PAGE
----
Ø      Also the FDA noted that Marek had not taken into account that the bioactive DHA and ARA in human milk are part of a complex matrix, including various forms of fatty acids and that the physiological relationships are not accounted for by the simple addition of the Martek lipid mixture to infant formula.



FDA Food Advisory Committee on Infant Formula


     This committee raised questions concerning the appropriateness and completeness of clinical trails for infant formulas and recommends considerable overhaul of definitions and study design.


    They questioned the inappropriateness of generalizing the results from one population to another population, for example studies done with preterm infants and applying the results to term infants or studies done with healthy term infants, or transferring results from one product to another. Should studies be interpreted in comparison to healthy infants exclusively breastfed and not just on whether the composition is similar to human milk?


    How does a study conclude that a product supports normal physical growth?  Are they compared to other formula-fed infants or are they compared to  exclusively breastfed infants? Additionally these studies only follow growth for the first 12 months. Longterm results must be included to take into account for example increased obesity at a later age for formula-fed infants. Also incremental growth standards are needed to adequately assess if a product supports normal growth.


    The current regulations address safety and nutrition similarity but not efficacy. Efficacy should take into account all health criteria and not just the safety of an ingredient.


    The Advisory committee also noted that independent analysis is needed to study the very high attrition rates - an attrition rate of 25% was common – in these trials. When is a study rendered invalid related to rates of attrition? What are the reasons for attrition – formula intolerance, adverse effects?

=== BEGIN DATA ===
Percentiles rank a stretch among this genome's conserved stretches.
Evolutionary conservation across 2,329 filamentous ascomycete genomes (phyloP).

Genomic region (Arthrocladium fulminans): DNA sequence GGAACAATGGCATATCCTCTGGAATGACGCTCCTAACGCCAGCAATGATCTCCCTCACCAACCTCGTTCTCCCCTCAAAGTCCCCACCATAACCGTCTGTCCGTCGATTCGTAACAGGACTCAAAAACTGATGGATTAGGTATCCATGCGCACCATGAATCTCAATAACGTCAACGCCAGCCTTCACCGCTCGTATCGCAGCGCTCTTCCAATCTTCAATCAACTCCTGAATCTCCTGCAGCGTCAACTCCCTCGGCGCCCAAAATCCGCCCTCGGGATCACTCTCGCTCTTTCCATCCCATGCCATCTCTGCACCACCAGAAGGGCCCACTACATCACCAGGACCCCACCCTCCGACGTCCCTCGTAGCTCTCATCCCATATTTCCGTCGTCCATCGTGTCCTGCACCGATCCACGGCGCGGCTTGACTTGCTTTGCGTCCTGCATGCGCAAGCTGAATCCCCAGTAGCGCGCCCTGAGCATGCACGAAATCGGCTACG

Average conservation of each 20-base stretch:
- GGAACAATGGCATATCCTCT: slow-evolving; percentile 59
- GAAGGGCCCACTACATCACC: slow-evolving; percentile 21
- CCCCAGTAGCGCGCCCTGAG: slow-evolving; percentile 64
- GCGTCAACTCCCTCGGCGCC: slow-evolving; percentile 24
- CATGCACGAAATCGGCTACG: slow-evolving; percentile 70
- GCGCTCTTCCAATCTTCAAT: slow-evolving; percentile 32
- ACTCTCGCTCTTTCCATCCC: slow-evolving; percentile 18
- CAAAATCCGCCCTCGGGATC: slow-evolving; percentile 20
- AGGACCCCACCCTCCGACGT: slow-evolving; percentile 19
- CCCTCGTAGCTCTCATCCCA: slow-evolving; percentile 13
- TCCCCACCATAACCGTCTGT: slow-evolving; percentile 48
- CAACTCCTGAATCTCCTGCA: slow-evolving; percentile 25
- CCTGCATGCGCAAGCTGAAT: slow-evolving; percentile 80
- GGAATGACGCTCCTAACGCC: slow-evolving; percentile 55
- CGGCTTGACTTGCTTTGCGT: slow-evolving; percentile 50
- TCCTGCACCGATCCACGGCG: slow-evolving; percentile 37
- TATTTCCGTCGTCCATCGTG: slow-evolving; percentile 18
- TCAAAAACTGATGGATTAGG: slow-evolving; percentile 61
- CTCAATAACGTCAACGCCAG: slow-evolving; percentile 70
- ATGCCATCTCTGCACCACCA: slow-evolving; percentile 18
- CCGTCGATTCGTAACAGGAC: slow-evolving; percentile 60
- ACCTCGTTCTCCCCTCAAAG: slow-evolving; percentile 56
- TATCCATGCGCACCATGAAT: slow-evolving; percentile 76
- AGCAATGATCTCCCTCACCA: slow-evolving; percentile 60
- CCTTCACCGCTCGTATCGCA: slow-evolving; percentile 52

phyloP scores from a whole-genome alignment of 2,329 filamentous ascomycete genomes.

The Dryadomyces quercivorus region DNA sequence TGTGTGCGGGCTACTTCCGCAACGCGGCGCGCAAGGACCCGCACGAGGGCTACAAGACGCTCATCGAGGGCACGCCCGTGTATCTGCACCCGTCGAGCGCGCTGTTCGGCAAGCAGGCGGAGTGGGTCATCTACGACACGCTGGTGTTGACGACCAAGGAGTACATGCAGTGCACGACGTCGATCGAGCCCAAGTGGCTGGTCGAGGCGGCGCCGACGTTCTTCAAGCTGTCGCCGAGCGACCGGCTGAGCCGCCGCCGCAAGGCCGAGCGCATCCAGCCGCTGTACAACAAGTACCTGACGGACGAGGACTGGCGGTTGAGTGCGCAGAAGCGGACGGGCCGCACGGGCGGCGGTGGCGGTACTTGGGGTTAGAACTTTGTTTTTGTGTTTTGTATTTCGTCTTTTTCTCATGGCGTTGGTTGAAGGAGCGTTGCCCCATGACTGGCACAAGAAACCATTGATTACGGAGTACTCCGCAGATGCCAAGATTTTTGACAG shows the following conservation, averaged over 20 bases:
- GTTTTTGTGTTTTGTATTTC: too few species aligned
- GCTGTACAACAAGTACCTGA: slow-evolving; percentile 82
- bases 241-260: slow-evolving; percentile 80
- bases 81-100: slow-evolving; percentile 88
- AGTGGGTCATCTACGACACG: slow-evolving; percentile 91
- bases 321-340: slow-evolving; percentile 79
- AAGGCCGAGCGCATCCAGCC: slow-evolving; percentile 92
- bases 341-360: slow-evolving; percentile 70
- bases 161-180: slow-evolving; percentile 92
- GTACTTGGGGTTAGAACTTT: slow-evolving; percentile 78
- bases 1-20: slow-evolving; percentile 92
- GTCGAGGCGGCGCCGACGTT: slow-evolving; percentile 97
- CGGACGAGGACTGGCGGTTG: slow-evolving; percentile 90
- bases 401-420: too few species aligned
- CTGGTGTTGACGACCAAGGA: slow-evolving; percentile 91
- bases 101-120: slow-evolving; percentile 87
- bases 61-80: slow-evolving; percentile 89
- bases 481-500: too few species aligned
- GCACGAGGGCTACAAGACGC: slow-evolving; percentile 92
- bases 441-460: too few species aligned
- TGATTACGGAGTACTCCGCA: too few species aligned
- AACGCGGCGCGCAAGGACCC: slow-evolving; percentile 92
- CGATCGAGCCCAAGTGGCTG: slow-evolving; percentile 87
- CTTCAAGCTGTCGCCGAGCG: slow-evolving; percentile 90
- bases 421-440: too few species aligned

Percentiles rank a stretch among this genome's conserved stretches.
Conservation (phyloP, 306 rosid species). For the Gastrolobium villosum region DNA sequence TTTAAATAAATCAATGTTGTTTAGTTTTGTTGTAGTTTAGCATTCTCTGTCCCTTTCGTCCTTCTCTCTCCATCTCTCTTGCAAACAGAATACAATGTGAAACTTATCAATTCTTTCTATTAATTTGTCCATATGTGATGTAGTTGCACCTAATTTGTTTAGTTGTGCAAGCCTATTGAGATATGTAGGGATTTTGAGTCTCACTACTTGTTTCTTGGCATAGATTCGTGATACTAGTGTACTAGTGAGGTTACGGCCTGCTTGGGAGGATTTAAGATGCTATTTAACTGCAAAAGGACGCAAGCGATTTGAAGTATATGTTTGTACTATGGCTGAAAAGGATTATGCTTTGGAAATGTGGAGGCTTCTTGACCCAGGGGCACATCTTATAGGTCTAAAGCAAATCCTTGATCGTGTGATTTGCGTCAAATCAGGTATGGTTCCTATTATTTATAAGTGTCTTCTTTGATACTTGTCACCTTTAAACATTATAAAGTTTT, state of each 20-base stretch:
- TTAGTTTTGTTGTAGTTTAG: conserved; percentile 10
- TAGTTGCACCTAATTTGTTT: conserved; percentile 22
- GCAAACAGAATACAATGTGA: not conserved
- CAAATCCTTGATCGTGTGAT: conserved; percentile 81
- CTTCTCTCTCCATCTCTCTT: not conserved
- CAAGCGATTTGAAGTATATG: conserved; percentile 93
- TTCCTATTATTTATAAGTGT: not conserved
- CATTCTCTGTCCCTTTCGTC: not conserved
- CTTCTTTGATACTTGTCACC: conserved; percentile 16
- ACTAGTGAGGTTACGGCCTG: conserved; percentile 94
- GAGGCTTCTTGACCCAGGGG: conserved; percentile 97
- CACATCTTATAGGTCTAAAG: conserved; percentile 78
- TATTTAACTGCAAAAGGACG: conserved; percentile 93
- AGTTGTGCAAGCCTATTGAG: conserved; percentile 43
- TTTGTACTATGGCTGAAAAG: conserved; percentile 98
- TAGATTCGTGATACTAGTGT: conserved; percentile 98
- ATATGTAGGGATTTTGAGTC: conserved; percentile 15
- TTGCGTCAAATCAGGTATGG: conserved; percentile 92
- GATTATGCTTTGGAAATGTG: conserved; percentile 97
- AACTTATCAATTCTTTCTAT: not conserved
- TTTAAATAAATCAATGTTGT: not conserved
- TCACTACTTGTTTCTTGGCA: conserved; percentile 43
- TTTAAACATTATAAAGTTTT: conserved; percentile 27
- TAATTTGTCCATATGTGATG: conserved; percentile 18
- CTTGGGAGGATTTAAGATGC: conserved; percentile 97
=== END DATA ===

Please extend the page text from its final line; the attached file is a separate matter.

The U.S.-based National Alliance for Breastfeeding Advocacy (NABA)


     Our sister organization, NABA, reports that mothers should be informed that this formula is under surveillance by the Institute of Medicine, and NABA concludes that U.S. infants are unwitting participants in an uncontrolled experiment of the safety and side effects of its use. NABA continues to receive reports of the fortified formula as causing watery stools, explosive diarrhoea and vomiting in babies.



The Labelling Committee of the Codex Alimentarius


     It has recommended a prohibition on health and nutrition claims for foods for infants and young children (See INFACT Canada Newsletter Spring 2002). It is vital that this prohibition be enforced so that the formula makers cannot mislead parents. It is also vital that we protect this clause by giving it as much publicity as possible and to lobby our governments to support its enforcement.


Is Canada the next target?


     As we go to print we have received information that Canada has given the nod to MeadJohnson’s re-engineered formulas. ACTION: Please write Health Minister Anne McLellan to let her know that we do not want Canadian infants engaged in a post-market surveillance feeding trial! Moreover, urge the minister to enforce Canada’s Food and Drug regulations prohibiting health and nutrition claims for these products.